Blues Scale Tutorial & Blues Scale Improv
At this point in our study of the blues, now it’s time to introduce the blues scale.
For many students, when starting out with blues improvisation, it’s very easy to get locked inside the notes of the blues scale and never deviate away from 6 tones.
The blues scale can sound amazing when used effectively, but the problem is that beginner jazz students will tend to just play up and down the scale for the whole solo.
This is not particularly interesting and the overall direction and story behind the solo sounds very predictable.
So how do we get around this?
Well, first of all, you now have the foundations in place. These foundations are the effective use of chord tones, flowing approach patterns to smoothly connect your chord tones, and finally the ability to add passing tones and employ chromatic scale passages.
And so now, the blues scale is just another dimension that you can add to your solo, instead of it being the whole solo. As we have seen in previous lessons, you can create a professional sounding solo with just chord tones & carefully chosen approach patterns.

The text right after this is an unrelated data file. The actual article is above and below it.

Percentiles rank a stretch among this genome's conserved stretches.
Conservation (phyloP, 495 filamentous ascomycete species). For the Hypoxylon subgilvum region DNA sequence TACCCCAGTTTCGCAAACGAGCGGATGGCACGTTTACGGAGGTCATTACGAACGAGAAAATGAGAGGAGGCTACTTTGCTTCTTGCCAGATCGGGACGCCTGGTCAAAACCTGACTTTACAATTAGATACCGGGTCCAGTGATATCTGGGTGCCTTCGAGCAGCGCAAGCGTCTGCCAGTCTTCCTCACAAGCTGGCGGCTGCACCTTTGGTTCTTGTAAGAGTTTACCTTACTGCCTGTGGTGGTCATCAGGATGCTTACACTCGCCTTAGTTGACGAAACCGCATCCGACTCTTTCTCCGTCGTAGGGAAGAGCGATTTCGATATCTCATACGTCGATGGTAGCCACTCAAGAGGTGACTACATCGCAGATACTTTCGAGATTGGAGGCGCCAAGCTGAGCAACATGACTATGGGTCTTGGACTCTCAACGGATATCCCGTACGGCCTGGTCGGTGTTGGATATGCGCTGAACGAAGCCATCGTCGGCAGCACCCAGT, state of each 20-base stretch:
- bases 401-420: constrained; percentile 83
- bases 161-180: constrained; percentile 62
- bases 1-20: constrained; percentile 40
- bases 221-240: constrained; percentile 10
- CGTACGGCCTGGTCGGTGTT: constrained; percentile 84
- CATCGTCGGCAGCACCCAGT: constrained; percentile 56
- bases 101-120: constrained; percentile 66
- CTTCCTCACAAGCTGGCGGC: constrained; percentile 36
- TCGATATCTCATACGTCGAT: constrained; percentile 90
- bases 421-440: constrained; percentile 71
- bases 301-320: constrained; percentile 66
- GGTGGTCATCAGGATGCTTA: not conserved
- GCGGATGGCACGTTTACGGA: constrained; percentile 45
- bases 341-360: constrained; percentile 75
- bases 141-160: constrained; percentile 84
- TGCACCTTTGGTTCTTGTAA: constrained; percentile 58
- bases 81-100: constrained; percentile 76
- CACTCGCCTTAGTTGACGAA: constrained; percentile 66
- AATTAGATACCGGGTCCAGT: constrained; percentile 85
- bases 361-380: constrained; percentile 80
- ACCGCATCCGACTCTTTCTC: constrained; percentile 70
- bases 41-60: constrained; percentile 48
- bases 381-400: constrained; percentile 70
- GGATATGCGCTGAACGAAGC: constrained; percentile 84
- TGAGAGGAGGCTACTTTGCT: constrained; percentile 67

But the blues adds that sprinkle of magic. Everybody loves blues licks and riffs and there is something magical about that group of notes…. It’s just a matter of using and employing them properly.
The Major Blues Scale & The Minor Blues Scale
We know that every major scale has a relative minor scale. So for if we take the C Major scale, and then play the same notes starting a minor 3rd below the root , we then have the A natural minor scale.
Well it’s a very similar concept with blues scales.
First of all we have the minor blues scale built from which contain the root, b3, 4, b5, 5 and b7.
Well if we build a blues scale from a minor 3rd below the root of the F blues scale, that would be the D minor blues scale, and if we play those notes from F to F we have the basic major blues scale.
Another way of looking at the major blues is the major pentatonic with a b3.
So now let’s talk about usage of these 2 scales. In the next lesson we will explore blues licks but for now we’ll keep it simple and just talk about how and when to use these 2 scales.
The minor blues has a funkier sound, whereas the major blues scale has a more soulful and happy sound — this is because it contains the major 3^rd^ and 6th which gives it a major quality.
The Extended Blues Scale
The extended blues scale is the major and minor blues scale combined. The extended blues scale gives you some interesting shapes to play that produce both a funky and gospel infused sound.
We’ll look at this more in the next lesson in this series where we explore some of the intricacies of blues licks.